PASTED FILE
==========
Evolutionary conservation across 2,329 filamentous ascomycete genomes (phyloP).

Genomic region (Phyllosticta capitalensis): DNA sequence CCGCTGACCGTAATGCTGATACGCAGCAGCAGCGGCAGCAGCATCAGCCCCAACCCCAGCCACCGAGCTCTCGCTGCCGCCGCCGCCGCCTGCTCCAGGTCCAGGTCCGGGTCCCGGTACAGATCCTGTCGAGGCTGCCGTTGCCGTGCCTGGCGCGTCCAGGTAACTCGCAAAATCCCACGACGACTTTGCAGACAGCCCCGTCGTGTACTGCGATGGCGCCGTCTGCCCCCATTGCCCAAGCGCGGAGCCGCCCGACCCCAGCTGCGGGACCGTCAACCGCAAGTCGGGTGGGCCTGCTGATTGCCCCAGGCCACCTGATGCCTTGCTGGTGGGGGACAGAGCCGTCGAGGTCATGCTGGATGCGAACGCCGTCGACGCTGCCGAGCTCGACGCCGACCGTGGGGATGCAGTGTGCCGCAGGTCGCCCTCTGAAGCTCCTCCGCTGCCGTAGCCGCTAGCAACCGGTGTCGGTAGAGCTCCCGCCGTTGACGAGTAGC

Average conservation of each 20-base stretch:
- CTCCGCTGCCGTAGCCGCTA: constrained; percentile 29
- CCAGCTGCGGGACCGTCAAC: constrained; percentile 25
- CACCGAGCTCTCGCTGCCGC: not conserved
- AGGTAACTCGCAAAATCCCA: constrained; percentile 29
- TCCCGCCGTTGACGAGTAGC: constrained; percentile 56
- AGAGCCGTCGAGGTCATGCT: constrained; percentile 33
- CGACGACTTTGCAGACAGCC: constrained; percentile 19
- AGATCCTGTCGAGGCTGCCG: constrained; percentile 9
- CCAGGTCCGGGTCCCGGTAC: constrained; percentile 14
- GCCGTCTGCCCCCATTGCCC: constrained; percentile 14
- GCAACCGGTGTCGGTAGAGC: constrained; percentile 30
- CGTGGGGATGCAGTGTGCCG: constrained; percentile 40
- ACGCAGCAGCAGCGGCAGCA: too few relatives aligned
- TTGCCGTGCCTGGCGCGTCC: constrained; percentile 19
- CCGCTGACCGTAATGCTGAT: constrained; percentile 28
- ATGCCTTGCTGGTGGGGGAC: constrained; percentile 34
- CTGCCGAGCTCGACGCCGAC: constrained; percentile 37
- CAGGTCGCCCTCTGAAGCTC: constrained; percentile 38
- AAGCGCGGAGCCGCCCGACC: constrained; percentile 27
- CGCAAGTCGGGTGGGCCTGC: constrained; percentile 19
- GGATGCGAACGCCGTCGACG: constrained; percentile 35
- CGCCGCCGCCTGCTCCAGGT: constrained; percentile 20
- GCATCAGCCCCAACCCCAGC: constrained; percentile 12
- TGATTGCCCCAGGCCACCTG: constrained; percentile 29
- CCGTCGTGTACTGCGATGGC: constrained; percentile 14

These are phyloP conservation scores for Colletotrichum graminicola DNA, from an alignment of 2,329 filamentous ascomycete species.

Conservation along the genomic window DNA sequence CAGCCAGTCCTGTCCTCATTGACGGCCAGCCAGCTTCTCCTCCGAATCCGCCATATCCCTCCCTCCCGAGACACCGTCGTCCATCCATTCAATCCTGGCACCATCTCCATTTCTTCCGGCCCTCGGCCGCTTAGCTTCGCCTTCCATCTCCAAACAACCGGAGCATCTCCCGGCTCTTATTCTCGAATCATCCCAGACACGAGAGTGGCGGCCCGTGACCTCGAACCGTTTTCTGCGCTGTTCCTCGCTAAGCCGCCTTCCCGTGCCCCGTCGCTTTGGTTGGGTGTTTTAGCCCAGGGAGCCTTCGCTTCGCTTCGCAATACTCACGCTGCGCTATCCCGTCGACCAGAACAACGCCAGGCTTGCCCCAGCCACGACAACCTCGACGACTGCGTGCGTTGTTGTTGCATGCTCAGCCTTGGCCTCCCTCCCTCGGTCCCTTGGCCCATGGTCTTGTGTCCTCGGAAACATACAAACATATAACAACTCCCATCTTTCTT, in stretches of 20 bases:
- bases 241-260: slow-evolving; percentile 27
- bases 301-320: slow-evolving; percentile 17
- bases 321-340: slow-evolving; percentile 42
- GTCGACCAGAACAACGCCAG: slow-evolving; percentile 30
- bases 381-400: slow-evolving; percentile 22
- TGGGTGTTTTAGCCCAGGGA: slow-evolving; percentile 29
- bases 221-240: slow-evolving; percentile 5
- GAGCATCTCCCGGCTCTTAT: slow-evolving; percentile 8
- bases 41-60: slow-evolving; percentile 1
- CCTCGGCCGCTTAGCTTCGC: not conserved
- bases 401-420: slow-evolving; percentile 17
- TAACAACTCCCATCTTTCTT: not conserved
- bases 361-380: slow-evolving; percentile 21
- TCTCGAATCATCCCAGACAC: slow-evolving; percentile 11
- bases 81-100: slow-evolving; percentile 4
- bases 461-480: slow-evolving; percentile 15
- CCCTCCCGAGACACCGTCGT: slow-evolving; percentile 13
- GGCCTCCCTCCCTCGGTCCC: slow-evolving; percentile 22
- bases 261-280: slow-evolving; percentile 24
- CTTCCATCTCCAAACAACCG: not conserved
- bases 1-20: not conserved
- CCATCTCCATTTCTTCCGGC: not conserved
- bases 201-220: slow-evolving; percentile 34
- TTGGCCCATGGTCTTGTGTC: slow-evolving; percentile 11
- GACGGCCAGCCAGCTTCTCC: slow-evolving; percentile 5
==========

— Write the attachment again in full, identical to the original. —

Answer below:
Evolutionary conservation across 2,329 filamentous ascomycete genomes (phyloP).

Genomic region (Phyllosticta capitalensis): DNA sequence CCGCTGACCGTAATGCTGATACGCAGCAGCAGCGGCAGCAGCATCAGCCCCAACCCCAGCCACCGAGCTCTCGCTGCCGCCGCCGCCGCCTGCTCCAGGTCCAGGTCCGGGTCCCGGTACAGATCCTGTCGAGGCTGCCGTTGCCGTGCCTGGCGCGTCCAGGTAACTCGCAAAATCCCACGACGACTTTGCAGACAGCCCCGTCGTGTACTGCGATGGCGCCGTCTGCCCCCATTGCCCAAGCGCGGAGCCGCCCGACCCCAGCTGCGGGACCGTCAACCGCAAGTCGGGTGGGCCTGCTGATTGCCCCAGGCCACCTGATGCCTTGCTGGTGGGGGACAGAGCCGTCGAGGTCATGCTGGATGCGAACGCCGTCGACGCTGCCGAGCTCGACGCCGACCGTGGGGATGCAGTGTGCCGCAGGTCGCCCTCTGAAGCTCCTCCGCTGCCGTAGCCGCTAGCAACCGGTGTCGGTAGAGCTCCCGCCGTTGACGAGTAGC

Average conservation of each 20-base stretch:
- CTCCGCTGCCGTAGCCGCTA: constrained; percentile 29
- CCAGCTGCGGGACCGTCAAC: constrained; percentile 25
- CACCGAGCTCTCGCTGCCGC: not conserved
- AGGTAACTCGCAAAATCCCA: constrained; percentile 29
- TCCCGCCGTTGACGAGTAGC: constrained; percentile 56
- AGAGCCGTCGAGGTCATGCT: constrained; percentile 33
- CGACGACTTTGCAGACAGCC: constrained; percentile 19
- AGATCCTGTCGAGGCTGCCG: constrained; percentile 9
- CCAGGTCCGGGTCCCGGTAC: constrained; percentile 14
- GCCGTCTGCCCCCATTGCCC: constrained; percentile 14
- GCAACCGGTGTCGGTAGAGC: constrained; percentile 30
- CGTGGGGATGCAGTGTGCCG: constrained; percentile 40
- ACGCAGCAGCAGCGGCAGCA: too few relatives aligned
- TTGCCGTGCCTGGCGCGTCC: constrained; percentile 19
- CCGCTGACCGTAATGCTGAT: constrained; percentile 28
- ATGCCTTGCTGGTGGGGGAC: constrained; percentile 34
- CTGCCGAGCTCGACGCCGAC: constrained; percentile 37
- CAGGTCGCCCTCTGAAGCTC: constrained; percentile 38
- AAGCGCGGAGCCGCCCGACC: constrained; percentile 27
- CGCAAGTCGGGTGGGCCTGC: constrained; percentile 19
- GGATGCGAACGCCGTCGACG: constrained; percentile 35
- CGCCGCCGCCTGCTCCAGGT: constrained; percentile 20
- GCATCAGCCCCAACCCCAGC: constrained; percentile 12
- TGATTGCCCCAGGCCACCTG: constrained; percentile 29
- CCGTCGTGTACTGCGATGGC: constrained; percentile 14

These are phyloP conservation scores for Colletotrichum graminicola DNA, from an alignment of 2,329 filamentous ascomycete species.

Conservation along the genomic window DNA sequence CAGCCAGTCCTGTCCTCATTGACGGCCAGCCAGCTTCTCCTCCGAATCCGCCATATCCCTCCCTCCCGAGACACCGTCGTCCATCCATTCAATCCTGGCACCATCTCCATTTCTTCCGGCCCTCGGCCGCTTAGCTTCGCCTTCCATCTCCAAACAACCGGAGCATCTCCCGGCTCTTATTCTCGAATCATCCCAGACACGAGAGTGGCGGCCCGTGACCTCGAACCGTTTTCTGCGCTGTTCCTCGCTAAGCCGCCTTCCCGTGCCCCGTCGCTTTGGTTGGGTGTTTTAGCCCAGGGAGCCTTCGCTTCGCTTCGCAATACTCACGCTGCGCTATCCCGTCGACCAGAACAACGCCAGGCTTGCCCCAGCCACGACAACCTCGACGACTGCGTGCGTTGTTGTTGCATGCTCAGCCTTGGCCTCCCTCCCTCGGTCCCTTGGCCCATGGTCTTGTGTCCTCGGAAACATACAAACATATAACAACTCCCATCTTTCTT, in stretches of 20 bases:
- bases 241-260: slow-evolving; percentile 27
- bases 301-320: slow-evolving; percentile 17
- bases 321-340: slow-evolving; percentile 42
- GTCGACCAGAACAACGCCAG: slow-evolving; percentile 30
- bases 381-400: slow-evolving; percentile 22
- TGGGTGTTTTAGCCCAGGGA: slow-evolving; percentile 29
- bases 221-240: slow-evolving; percentile 5
- GAGCATCTCCCGGCTCTTAT: slow-evolving; percentile 8
- bases 41-60: slow-evolving; percentile 1
- CCTCGGCCGCTTAGCTTCGC: not conserved
- bases 401-420: slow-evolving; percentile 17
- TAACAACTCCCATCTTTCTT: not conserved
- bases 361-380: slow-evolving; percentile 21
- TCTCGAATCATCCCAGACAC: slow-evolving; percentile 11
- bases 81-100: slow-evolving; percentile 4
- bases 461-480: slow-evolving; percentile 15
- CCCTCCCGAGACACCGTCGT: slow-evolving; percentile 13
- GGCCTCCCTCCCTCGGTCCC: slow-evolving; percentile 22
- bases 261-280: slow-evolving; percentile 24
- CTTCCATCTCCAAACAACCG: not conserved
- bases 1-20: not conserved
- CCATCTCCATTTCTTCCGGC: not conserved
- bases 201-220: slow-evolving; percentile 34
- TTGGCCCATGGTCTTGTGTC: slow-evolving; percentile 11
- GACGGCCAGCCAGCTTCTCC: slow-evolving; percentile 5